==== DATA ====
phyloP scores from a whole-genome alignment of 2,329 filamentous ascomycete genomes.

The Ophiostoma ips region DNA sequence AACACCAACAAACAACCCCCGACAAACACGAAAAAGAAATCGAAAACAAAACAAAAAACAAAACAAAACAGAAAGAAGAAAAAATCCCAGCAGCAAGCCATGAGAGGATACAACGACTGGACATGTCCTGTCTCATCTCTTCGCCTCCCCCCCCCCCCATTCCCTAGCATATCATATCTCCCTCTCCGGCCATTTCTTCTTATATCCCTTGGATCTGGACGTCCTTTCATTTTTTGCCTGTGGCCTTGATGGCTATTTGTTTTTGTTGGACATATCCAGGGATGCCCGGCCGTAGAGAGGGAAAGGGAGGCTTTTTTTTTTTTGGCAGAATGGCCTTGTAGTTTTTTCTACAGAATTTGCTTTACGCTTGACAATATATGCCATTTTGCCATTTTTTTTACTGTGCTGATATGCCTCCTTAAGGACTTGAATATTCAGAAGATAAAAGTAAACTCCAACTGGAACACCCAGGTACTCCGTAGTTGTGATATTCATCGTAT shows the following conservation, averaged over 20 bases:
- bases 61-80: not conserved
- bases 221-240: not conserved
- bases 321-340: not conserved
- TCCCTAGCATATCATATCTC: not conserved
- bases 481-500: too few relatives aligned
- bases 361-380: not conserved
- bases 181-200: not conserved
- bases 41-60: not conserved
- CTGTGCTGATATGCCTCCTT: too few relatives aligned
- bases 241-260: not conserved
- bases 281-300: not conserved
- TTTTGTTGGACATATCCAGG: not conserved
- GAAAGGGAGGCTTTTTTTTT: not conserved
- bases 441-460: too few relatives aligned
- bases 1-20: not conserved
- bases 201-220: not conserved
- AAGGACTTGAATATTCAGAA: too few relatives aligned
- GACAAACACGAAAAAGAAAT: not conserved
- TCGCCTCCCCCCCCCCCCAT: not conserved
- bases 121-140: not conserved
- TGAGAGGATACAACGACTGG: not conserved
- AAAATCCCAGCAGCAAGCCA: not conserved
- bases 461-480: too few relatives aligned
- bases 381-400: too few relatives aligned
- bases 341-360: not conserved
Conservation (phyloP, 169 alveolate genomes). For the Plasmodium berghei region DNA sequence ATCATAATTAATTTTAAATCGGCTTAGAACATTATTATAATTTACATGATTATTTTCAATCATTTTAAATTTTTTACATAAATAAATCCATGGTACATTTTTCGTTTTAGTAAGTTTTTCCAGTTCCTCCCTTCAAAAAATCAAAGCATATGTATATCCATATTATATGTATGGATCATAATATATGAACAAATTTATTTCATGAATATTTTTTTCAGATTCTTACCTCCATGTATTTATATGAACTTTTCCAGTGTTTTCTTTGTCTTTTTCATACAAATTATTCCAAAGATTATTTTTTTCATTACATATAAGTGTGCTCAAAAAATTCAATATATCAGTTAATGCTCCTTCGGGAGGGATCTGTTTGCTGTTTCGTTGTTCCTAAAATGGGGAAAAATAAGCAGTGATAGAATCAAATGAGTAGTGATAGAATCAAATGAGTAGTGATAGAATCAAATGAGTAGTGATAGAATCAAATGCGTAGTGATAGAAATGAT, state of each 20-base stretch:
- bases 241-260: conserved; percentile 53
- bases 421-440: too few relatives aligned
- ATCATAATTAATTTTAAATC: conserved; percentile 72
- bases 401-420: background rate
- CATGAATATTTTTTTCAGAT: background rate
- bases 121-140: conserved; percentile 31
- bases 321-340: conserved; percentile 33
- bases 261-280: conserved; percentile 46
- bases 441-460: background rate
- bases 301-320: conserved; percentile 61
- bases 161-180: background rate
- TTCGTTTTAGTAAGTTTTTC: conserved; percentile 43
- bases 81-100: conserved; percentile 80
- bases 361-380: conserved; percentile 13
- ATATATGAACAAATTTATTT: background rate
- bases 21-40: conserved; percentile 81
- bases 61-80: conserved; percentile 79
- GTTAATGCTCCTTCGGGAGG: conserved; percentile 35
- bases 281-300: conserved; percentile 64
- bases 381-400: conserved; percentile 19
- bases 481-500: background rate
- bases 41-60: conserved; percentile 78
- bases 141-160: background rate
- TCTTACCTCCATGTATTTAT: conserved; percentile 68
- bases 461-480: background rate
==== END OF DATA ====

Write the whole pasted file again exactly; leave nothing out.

phyloP scores from a whole-genome alignment of 2,329 filamentous ascomycete genomes.

The Ophiostoma ips region DNA sequence AACACCAACAAACAACCCCCGACAAACACGAAAAAGAAATCGAAAACAAAACAAAAAACAAAACAAAACAGAAAGAAGAAAAAATCCCAGCAGCAAGCCATGAGAGGATACAACGACTGGACATGTCCTGTCTCATCTCTTCGCCTCCCCCCCCCCCCATTCCCTAGCATATCATATCTCCCTCTCCGGCCATTTCTTCTTATATCCCTTGGATCTGGACGTCCTTTCATTTTTTGCCTGTGGCCTTGATGGCTATTTGTTTTTGTTGGACATATCCAGGGATGCCCGGCCGTAGAGAGGGAAAGGGAGGCTTTTTTTTTTTTGGCAGAATGGCCTTGTAGTTTTTTCTACAGAATTTGCTTTACGCTTGACAATATATGCCATTTTGCCATTTTTTTTACTGTGCTGATATGCCTCCTTAAGGACTTGAATATTCAGAAGATAAAAGTAAACTCCAACTGGAACACCCAGGTACTCCGTAGTTGTGATATTCATCGTAT shows the following conservation, averaged over 20 bases:
- bases 61-80: not conserved
- bases 221-240: not conserved
- bases 321-340: not conserved
- TCCCTAGCATATCATATCTC: not conserved
- bases 481-500: too few relatives aligned
- bases 361-380: not conserved
- bases 181-200: not conserved
- bases 41-60: not conserved
- CTGTGCTGATATGCCTCCTT: too few relatives aligned
- bases 241-260: not conserved
- bases 281-300: not conserved
- TTTTGTTGGACATATCCAGG: not conserved
- GAAAGGGAGGCTTTTTTTTT: not conserved
- bases 441-460: too few relatives aligned
- bases 1-20: not conserved
- bases 201-220: not conserved
- AAGGACTTGAATATTCAGAA: too few relatives aligned
- GACAAACACGAAAAAGAAAT: not conserved
- TCGCCTCCCCCCCCCCCCAT: not conserved
- bases 121-140: not conserved
- TGAGAGGATACAACGACTGG: not conserved
- AAAATCCCAGCAGCAAGCCA: not conserved
- bases 461-480: too few relatives aligned
- bases 381-400: too few relatives aligned
- bases 341-360: not conserved
Conservation (phyloP, 169 alveolate genomes). For the Plasmodium berghei region DNA sequence ATCATAATTAATTTTAAATCGGCTTAGAACATTATTATAATTTACATGATTATTTTCAATCATTTTAAATTTTTTACATAAATAAATCCATGGTACATTTTTCGTTTTAGTAAGTTTTTCCAGTTCCTCCCTTCAAAAAATCAAAGCATATGTATATCCATATTATATGTATGGATCATAATATATGAACAAATTTATTTCATGAATATTTTTTTCAGATTCTTACCTCCATGTATTTATATGAACTTTTCCAGTGTTTTCTTTGTCTTTTTCATACAAATTATTCCAAAGATTATTTTTTTCATTACATATAAGTGTGCTCAAAAAATTCAATATATCAGTTAATGCTCCTTCGGGAGGGATCTGTTTGCTGTTTCGTTGTTCCTAAAATGGGGAAAAATAAGCAGTGATAGAATCAAATGAGTAGTGATAGAATCAAATGAGTAGTGATAGAATCAAATGAGTAGTGATAGAATCAAATGCGTAGTGATAGAAATGAT, state of each 20-base stretch:
- bases 241-260: conserved; percentile 53
- bases 421-440: too few relatives aligned
- ATCATAATTAATTTTAAATC: conserved; percentile 72
- bases 401-420: background rate
- CATGAATATTTTTTTCAGAT: background rate
- bases 121-140: conserved; percentile 31
- bases 321-340: conserved; percentile 33
- bases 261-280: conserved; percentile 46
- bases 441-460: background rate
- bases 301-320: conserved; percentile 61
- bases 161-180: background rate
- TTCGTTTTAGTAAGTTTTTC: conserved; percentile 43
- bases 81-100: conserved; percentile 80
- bases 361-380: conserved; percentile 13
- ATATATGAACAAATTTATTT: background rate
- bases 21-40: conserved; percentile 81
- bases 61-80: conserved; percentile 79
- GTTAATGCTCCTTCGGGAGG: conserved; percentile 35
- bases 281-300: conserved; percentile 64
- bases 381-400: conserved; percentile 19
- bases 481-500: background rate
- bases 41-60: conserved; percentile 78
- bases 141-160: background rate
- TCTTACCTCCATGTATTTAT: conserved; percentile 68
- bases 461-480: background rate